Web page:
A few months ago I asked you to tell me why you hadn’t begun digitizing and organizing your photo collections. Your responses ran the gamut, and some really surprised me!


Many of you said you didn’t know this service existed, and you are not alone. You certainly don’t need me to tell you that the number of pictures we take has exploded over the past couple of decades. We used to be more selective of the pictures we take, out of necessity, because there were a set number of frames per film roll, and maybe we didn’t have an extra roll laying around the house. Photos from our film days were maybe most often holidays, birthdays, vacations, or other celebrations. Now, we take so many more pictures of our everyday lives (which is ultimately a really good thing!), but the sheer volume can be very overwhelming. A study from 2013 estimated that more than 200,000 pictures were uploaded to Facebook every minute–that works out to over 6 billion per month! Literally, beyond comprehension.

We all have our slice of that huge pie. Whether or not you actively think about it, I’m sure you would agree that keeping your slice safe is very important to you. Personal archiving is a growing field that helps address not only printed and digital photographs, but also documents, websites, blogs, and social media profiles–essentially any ephemera that is associated with your or your family’s history that you want preserved for the future.

Some of you also expressed that not understanding the process is what has prevented you from embarking on this adventure. What is so great about deciding to work on your family photo collection is that you can be as involved in it as you wish. Or not involved at all!

Deciding to begin the project is the first step, and obviously that has to come from you. When we begin your project, you give me your photos (in whatever state they are in–albums, boxes, bags, slide carousels, etc) and I begin the work of organizing them if they are not already. After that, I digitize the photographs using a high-quality photo scanner. Then within a few weeks I return it all to you! If you have digital photos, we can organize those as well so that you have all of your memories in one place. How cool is that!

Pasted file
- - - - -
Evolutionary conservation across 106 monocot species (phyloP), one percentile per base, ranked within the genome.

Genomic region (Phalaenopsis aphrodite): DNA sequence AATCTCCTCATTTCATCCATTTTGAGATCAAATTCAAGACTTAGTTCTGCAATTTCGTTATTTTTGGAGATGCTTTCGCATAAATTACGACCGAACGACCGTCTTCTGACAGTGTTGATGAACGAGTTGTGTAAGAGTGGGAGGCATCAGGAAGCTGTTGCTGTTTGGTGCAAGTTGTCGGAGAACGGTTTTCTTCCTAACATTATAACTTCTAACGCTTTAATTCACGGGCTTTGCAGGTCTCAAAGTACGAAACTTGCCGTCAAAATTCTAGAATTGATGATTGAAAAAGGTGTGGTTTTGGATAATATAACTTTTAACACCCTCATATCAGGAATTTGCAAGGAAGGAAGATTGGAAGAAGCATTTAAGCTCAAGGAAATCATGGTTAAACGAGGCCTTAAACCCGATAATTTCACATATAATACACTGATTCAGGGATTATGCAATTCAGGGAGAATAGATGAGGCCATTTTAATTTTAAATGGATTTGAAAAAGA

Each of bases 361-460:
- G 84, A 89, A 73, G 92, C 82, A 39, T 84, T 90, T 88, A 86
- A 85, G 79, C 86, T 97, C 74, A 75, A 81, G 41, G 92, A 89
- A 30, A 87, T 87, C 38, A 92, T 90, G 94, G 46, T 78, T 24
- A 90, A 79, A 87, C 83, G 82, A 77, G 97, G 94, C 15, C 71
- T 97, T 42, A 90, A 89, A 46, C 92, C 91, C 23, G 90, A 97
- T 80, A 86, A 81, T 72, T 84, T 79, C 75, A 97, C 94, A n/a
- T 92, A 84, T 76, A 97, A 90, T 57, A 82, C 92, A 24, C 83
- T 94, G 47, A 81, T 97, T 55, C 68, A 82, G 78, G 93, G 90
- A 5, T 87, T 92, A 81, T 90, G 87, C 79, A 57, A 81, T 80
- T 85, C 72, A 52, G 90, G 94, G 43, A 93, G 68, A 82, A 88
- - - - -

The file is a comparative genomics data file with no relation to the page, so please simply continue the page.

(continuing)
Some of my clients really enjoy working alongside me and learning how to use a scanner and manage a workflow so they can tackle even larger projects. Others are perfectly content to turn everything over to me and receive their photos back in archival boxes, along with a flash drive of images that they can easily share or use to create new prints, videos, books, or other heirlooms. Most importantly, you benefit from my years of experience managing projects like this.

In the past, family archiving may have only been of interest or available to a select few, but that is no longer the case. We all have a legacy now. We are all contributors to the larger cultural heritage and in effect we create our own “museums” throughout our lives! Each one of us must think about the physical and digital artifacts we create and how we want them cared for.

PS: looking for a way to jumpstart your digital archiving project? Check out my ebook More Storage More Problems: Easy Steps to Manage Your Flood of Digital Photos